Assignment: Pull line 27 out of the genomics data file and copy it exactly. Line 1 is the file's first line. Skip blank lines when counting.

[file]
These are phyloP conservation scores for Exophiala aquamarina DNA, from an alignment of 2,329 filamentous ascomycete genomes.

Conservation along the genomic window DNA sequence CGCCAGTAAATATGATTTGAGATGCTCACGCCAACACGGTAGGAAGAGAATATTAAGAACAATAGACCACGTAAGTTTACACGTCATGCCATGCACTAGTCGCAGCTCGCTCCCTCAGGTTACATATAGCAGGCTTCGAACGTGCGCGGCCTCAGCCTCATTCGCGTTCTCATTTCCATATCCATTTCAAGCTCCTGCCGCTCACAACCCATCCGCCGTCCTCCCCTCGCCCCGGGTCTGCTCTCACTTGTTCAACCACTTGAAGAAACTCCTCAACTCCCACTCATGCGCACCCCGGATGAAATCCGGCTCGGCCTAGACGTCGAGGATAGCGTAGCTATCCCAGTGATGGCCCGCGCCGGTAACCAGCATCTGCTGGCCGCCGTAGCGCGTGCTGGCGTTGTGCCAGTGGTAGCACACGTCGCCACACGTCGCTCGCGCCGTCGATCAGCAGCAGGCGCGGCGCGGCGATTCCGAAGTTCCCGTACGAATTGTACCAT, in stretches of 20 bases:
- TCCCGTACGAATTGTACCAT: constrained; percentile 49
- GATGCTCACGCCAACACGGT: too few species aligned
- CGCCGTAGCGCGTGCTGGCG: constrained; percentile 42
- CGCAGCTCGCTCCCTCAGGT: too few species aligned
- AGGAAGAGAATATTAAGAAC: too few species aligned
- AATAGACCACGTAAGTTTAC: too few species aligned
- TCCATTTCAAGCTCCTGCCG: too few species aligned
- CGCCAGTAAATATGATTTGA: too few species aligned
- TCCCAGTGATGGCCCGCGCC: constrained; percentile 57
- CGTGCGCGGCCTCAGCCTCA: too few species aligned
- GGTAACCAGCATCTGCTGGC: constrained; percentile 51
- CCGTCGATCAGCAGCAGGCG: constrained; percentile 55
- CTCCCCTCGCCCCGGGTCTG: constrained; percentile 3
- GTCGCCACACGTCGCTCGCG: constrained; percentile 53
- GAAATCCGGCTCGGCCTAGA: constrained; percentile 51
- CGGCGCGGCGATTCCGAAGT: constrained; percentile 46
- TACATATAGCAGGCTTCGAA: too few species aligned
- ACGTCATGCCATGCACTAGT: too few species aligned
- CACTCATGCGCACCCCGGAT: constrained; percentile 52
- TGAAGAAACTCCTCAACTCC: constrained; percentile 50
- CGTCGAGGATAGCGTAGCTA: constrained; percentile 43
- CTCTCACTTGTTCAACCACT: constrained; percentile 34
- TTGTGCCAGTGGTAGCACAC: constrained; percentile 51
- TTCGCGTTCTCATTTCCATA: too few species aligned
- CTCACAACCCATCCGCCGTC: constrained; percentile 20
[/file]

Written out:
- CTCACAACCCATCCGCCGTC: constrained; percentile 20